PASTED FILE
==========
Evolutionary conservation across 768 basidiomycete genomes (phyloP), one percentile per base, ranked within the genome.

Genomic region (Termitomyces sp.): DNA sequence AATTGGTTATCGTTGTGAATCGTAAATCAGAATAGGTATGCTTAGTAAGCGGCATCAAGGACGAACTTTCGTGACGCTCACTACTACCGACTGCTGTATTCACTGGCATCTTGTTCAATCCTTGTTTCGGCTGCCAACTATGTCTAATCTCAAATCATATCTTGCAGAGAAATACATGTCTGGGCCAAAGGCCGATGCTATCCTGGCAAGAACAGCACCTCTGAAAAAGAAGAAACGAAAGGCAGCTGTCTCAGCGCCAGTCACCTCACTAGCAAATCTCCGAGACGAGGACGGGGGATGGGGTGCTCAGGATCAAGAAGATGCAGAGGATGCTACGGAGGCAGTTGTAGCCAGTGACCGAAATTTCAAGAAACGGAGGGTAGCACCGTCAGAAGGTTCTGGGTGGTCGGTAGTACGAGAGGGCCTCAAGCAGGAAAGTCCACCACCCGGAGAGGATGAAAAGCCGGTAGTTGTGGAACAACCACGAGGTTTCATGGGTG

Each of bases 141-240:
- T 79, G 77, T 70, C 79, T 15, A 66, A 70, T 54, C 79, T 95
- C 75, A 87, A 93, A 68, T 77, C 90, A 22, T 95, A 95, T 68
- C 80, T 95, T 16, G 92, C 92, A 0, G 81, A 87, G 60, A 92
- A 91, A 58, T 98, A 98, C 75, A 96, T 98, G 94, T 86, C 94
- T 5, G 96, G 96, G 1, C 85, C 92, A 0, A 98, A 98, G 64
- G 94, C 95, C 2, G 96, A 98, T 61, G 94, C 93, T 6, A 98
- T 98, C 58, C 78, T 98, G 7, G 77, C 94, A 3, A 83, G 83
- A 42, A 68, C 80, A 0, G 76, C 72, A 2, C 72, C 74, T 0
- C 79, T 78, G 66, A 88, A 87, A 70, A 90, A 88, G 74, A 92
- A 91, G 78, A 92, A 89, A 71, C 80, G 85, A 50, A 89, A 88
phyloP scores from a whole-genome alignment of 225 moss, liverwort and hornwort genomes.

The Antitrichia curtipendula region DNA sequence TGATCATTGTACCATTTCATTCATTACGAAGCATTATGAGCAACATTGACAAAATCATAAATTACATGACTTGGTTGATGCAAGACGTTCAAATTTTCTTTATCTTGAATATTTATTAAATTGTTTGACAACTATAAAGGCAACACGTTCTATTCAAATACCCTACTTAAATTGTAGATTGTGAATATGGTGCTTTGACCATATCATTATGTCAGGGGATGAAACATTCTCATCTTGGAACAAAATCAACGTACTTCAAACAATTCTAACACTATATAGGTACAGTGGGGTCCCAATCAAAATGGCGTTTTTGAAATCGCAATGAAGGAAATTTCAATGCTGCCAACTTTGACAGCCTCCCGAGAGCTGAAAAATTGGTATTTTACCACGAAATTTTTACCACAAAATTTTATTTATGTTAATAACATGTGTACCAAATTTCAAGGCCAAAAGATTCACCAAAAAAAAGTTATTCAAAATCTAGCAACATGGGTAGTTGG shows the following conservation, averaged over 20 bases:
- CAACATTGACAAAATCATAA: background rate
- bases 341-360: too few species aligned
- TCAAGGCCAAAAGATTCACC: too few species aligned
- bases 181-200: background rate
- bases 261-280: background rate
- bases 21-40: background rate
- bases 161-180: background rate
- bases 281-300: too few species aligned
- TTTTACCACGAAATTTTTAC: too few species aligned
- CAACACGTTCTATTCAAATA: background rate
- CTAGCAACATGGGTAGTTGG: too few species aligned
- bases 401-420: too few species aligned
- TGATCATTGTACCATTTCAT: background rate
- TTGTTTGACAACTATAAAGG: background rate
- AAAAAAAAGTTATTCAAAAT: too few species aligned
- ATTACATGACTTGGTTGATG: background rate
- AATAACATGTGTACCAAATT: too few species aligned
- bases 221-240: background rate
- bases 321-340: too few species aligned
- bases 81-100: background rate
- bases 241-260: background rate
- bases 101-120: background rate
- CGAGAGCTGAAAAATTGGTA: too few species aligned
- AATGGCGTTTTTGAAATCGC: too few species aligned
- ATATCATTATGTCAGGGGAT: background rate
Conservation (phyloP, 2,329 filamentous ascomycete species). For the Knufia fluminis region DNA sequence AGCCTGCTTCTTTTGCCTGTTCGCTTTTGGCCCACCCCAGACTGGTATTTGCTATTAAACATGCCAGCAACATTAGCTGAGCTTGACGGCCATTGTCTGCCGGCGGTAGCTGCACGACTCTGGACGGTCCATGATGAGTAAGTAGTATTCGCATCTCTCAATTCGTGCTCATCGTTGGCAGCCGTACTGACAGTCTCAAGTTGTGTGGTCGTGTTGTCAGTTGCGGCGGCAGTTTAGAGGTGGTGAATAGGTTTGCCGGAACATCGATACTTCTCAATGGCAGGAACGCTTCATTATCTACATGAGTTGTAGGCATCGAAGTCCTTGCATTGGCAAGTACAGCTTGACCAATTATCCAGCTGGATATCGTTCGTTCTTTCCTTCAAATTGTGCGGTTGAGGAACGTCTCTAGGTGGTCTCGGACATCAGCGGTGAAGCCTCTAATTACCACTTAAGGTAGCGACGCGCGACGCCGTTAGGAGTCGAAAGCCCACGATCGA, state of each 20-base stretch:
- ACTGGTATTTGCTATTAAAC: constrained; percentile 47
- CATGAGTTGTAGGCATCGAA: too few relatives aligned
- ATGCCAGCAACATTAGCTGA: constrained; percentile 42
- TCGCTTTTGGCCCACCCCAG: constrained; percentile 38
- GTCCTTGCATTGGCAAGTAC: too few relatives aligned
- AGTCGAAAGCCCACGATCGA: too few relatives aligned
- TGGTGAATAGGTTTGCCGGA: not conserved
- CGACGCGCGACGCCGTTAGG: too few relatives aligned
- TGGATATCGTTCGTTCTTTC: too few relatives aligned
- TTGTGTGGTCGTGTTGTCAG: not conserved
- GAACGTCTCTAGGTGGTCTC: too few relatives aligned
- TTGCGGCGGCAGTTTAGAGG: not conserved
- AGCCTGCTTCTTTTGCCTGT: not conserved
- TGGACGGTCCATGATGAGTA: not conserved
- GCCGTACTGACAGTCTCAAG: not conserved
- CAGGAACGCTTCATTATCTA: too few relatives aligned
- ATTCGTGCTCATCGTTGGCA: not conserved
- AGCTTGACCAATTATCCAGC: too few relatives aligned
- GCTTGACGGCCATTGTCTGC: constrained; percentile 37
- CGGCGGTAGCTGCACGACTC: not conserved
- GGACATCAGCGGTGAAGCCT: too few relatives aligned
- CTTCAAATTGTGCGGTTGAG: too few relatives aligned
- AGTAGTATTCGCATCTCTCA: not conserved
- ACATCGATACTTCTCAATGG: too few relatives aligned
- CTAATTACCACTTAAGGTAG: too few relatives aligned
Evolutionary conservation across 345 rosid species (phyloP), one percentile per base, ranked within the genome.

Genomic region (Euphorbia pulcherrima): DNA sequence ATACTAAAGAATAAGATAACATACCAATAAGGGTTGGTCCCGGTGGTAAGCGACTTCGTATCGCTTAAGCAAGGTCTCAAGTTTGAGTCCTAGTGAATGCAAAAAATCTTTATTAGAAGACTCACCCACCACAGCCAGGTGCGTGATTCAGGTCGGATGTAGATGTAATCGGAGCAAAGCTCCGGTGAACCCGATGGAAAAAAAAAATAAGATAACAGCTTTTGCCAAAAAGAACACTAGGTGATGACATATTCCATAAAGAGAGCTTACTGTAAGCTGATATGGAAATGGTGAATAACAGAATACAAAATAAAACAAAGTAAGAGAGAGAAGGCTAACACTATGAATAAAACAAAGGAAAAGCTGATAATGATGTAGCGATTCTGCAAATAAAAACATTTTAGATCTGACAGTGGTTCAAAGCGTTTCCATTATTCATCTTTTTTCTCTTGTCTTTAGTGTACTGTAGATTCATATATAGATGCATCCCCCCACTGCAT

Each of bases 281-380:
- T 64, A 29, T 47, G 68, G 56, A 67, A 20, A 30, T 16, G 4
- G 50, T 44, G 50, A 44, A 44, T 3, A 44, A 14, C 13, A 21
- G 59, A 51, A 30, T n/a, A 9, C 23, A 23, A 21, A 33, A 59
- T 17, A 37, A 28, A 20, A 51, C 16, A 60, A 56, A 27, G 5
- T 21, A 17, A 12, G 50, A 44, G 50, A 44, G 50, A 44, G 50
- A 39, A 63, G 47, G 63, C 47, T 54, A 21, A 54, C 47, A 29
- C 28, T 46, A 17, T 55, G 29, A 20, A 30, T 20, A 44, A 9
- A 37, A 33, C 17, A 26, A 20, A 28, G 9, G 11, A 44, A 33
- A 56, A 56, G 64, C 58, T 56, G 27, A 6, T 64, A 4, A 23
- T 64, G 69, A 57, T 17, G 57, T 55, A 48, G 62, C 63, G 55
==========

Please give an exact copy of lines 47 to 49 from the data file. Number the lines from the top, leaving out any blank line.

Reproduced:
- AGTCGAAAGCCCACGATCGA: too few relatives aligned
- TGGTGAATAGGTTTGCCGGA: not conserved
- CGACGCGCGACGCCGTTAGG: too few relatives aligned